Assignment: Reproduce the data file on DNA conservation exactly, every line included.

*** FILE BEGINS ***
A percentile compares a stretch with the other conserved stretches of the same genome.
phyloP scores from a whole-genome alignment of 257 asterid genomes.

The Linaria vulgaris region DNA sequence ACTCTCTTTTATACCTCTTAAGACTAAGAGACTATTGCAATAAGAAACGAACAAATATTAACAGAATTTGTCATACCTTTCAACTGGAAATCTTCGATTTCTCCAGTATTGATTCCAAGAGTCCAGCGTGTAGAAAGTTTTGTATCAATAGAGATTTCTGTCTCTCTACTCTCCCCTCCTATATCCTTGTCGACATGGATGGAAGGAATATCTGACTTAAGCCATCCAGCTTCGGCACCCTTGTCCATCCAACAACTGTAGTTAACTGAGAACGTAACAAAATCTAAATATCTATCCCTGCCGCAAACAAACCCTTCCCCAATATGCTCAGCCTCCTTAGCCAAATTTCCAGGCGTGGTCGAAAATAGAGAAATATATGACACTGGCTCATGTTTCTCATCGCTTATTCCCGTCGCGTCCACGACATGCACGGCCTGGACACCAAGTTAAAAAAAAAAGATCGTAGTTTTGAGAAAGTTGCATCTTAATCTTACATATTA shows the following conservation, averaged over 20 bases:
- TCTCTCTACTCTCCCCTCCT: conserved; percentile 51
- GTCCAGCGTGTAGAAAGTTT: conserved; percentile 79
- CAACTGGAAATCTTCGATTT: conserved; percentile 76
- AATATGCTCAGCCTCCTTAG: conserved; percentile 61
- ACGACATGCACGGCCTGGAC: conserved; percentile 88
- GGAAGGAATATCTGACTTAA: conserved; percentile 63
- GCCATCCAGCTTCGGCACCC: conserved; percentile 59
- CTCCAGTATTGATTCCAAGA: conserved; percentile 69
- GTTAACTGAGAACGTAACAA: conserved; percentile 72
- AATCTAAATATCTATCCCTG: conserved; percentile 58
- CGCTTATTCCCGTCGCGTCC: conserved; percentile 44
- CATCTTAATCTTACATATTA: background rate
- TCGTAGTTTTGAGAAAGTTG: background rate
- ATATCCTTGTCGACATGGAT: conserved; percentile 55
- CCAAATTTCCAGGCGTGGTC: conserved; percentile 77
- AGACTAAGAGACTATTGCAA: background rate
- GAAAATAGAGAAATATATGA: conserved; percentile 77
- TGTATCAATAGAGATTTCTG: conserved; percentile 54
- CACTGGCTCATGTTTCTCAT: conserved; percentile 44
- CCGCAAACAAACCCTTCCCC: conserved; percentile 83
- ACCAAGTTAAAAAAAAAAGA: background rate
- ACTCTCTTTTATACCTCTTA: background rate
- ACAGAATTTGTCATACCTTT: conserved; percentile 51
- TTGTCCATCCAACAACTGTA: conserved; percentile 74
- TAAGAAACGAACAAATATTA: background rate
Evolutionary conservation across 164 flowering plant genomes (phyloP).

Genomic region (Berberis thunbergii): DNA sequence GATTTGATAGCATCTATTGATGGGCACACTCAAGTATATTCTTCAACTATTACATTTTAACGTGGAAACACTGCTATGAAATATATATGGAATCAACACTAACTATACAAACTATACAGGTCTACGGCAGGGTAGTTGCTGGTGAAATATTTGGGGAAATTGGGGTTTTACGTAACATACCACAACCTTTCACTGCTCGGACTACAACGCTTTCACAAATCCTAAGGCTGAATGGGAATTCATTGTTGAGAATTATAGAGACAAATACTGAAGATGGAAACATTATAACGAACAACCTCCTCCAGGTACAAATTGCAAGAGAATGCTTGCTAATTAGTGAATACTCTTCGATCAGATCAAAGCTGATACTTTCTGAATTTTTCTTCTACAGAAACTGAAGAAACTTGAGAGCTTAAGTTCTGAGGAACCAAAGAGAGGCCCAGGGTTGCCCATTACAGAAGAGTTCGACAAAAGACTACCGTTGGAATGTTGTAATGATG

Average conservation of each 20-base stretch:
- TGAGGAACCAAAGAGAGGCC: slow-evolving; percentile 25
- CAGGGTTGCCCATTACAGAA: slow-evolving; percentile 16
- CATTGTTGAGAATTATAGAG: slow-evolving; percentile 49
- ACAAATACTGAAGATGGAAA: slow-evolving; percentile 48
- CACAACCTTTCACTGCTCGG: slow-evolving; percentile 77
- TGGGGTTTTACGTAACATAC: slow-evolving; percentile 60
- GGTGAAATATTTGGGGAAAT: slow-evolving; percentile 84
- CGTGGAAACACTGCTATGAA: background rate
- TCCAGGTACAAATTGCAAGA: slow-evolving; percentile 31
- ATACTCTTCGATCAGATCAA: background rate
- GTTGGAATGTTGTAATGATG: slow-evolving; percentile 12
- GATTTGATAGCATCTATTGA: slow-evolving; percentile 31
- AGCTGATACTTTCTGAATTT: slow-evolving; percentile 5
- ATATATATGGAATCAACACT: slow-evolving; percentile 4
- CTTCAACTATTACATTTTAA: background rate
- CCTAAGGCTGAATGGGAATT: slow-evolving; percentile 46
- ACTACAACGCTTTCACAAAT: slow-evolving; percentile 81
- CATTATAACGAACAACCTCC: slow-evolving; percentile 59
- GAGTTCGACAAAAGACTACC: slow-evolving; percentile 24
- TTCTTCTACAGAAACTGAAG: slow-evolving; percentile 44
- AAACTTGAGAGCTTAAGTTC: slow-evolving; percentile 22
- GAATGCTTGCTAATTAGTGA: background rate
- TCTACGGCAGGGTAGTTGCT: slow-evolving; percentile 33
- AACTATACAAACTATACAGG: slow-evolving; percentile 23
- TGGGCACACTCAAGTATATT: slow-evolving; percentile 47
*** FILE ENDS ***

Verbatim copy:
A percentile compares a stretch with the other conserved stretches of the same genome.
phyloP scores from a whole-genome alignment of 257 asterid genomes.

The Linaria vulgaris region DNA sequence ACTCTCTTTTATACCTCTTAAGACTAAGAGACTATTGCAATAAGAAACGAACAAATATTAACAGAATTTGTCATACCTTTCAACTGGAAATCTTCGATTTCTCCAGTATTGATTCCAAGAGTCCAGCGTGTAGAAAGTTTTGTATCAATAGAGATTTCTGTCTCTCTACTCTCCCCTCCTATATCCTTGTCGACATGGATGGAAGGAATATCTGACTTAAGCCATCCAGCTTCGGCACCCTTGTCCATCCAACAACTGTAGTTAACTGAGAACGTAACAAAATCTAAATATCTATCCCTGCCGCAAACAAACCCTTCCCCAATATGCTCAGCCTCCTTAGCCAAATTTCCAGGCGTGGTCGAAAATAGAGAAATATATGACACTGGCTCATGTTTCTCATCGCTTATTCCCGTCGCGTCCACGACATGCACGGCCTGGACACCAAGTTAAAAAAAAAAGATCGTAGTTTTGAGAAAGTTGCATCTTAATCTTACATATTA shows the following conservation, averaged over 20 bases:
- TCTCTCTACTCTCCCCTCCT: conserved; percentile 51
- GTCCAGCGTGTAGAAAGTTT: conserved; percentile 79
- CAACTGGAAATCTTCGATTT: conserved; percentile 76
- AATATGCTCAGCCTCCTTAG: conserved; percentile 61
- ACGACATGCACGGCCTGGAC: conserved; percentile 88
- GGAAGGAATATCTGACTTAA: conserved; percentile 63
- GCCATCCAGCTTCGGCACCC: conserved; percentile 59
- CTCCAGTATTGATTCCAAGA: conserved; percentile 69
- GTTAACTGAGAACGTAACAA: conserved; percentile 72
- AATCTAAATATCTATCCCTG: conserved; percentile 58
- CGCTTATTCCCGTCGCGTCC: conserved; percentile 44
- CATCTTAATCTTACATATTA: background rate
- TCGTAGTTTTGAGAAAGTTG: background rate
- ATATCCTTGTCGACATGGAT: conserved; percentile 55
- CCAAATTTCCAGGCGTGGTC: conserved; percentile 77
- AGACTAAGAGACTATTGCAA: background rate
- GAAAATAGAGAAATATATGA: conserved; percentile 77
- TGTATCAATAGAGATTTCTG: conserved; percentile 54
- CACTGGCTCATGTTTCTCAT: conserved; percentile 44
- CCGCAAACAAACCCTTCCCC: conserved; percentile 83
- ACCAAGTTAAAAAAAAAAGA: background rate
- ACTCTCTTTTATACCTCTTA: background rate
- ACAGAATTTGTCATACCTTT: conserved; percentile 51
- TTGTCCATCCAACAACTGTA: conserved; percentile 74
- TAAGAAACGAACAAATATTA: background rate
Evolutionary conservation across 164 flowering plant genomes (phyloP).

Genomic region (Berberis thunbergii): DNA sequence GATTTGATAGCATCTATTGATGGGCACACTCAAGTATATTCTTCAACTATTACATTTTAACGTGGAAACACTGCTATGAAATATATATGGAATCAACACTAACTATACAAACTATACAGGTCTACGGCAGGGTAGTTGCTGGTGAAATATTTGGGGAAATTGGGGTTTTACGTAACATACCACAACCTTTCACTGCTCGGACTACAACGCTTTCACAAATCCTAAGGCTGAATGGGAATTCATTGTTGAGAATTATAGAGACAAATACTGAAGATGGAAACATTATAACGAACAACCTCCTCCAGGTACAAATTGCAAGAGAATGCTTGCTAATTAGTGAATACTCTTCGATCAGATCAAAGCTGATACTTTCTGAATTTTTCTTCTACAGAAACTGAAGAAACTTGAGAGCTTAAGTTCTGAGGAACCAAAGAGAGGCCCAGGGTTGCCCATTACAGAAGAGTTCGACAAAAGACTACCGTTGGAATGTTGTAATGATG

Average conservation of each 20-base stretch:
- TGAGGAACCAAAGAGAGGCC: slow-evolving; percentile 25
- CAGGGTTGCCCATTACAGAA: slow-evolving; percentile 16
- CATTGTTGAGAATTATAGAG: slow-evolving; percentile 49
- ACAAATACTGAAGATGGAAA: slow-evolving; percentile 48
- CACAACCTTTCACTGCTCGG: slow-evolving; percentile 77
- TGGGGTTTTACGTAACATAC: slow-evolving; percentile 60
- GGTGAAATATTTGGGGAAAT: slow-evolving; percentile 84
- CGTGGAAACACTGCTATGAA: background rate
- TCCAGGTACAAATTGCAAGA: slow-evolving; percentile 31
- ATACTCTTCGATCAGATCAA: background rate
- GTTGGAATGTTGTAATGATG: slow-evolving; percentile 12
- GATTTGATAGCATCTATTGA: slow-evolving; percentile 31
- AGCTGATACTTTCTGAATTT: slow-evolving; percentile 5
- ATATATATGGAATCAACACT: slow-evolving; percentile 4
- CTTCAACTATTACATTTTAA: background rate
- CCTAAGGCTGAATGGGAATT: slow-evolving; percentile 46
- ACTACAACGCTTTCACAAAT: slow-evolving; percentile 81
- CATTATAACGAACAACCTCC: slow-evolving; percentile 59
- GAGTTCGACAAAAGACTACC: slow-evolving; percentile 24
- TTCTTCTACAGAAACTGAAG: slow-evolving; percentile 44
- AAACTTGAGAGCTTAAGTTC: slow-evolving; percentile 22
- GAATGCTTGCTAATTAGTGA: background rate
- TCTACGGCAGGGTAGTTGCT: slow-evolving; percentile 33
- AACTATACAAACTATACAGG: slow-evolving; percentile 23
- TGGGCACACTCAAGTATATT: slow-evolving; percentile 47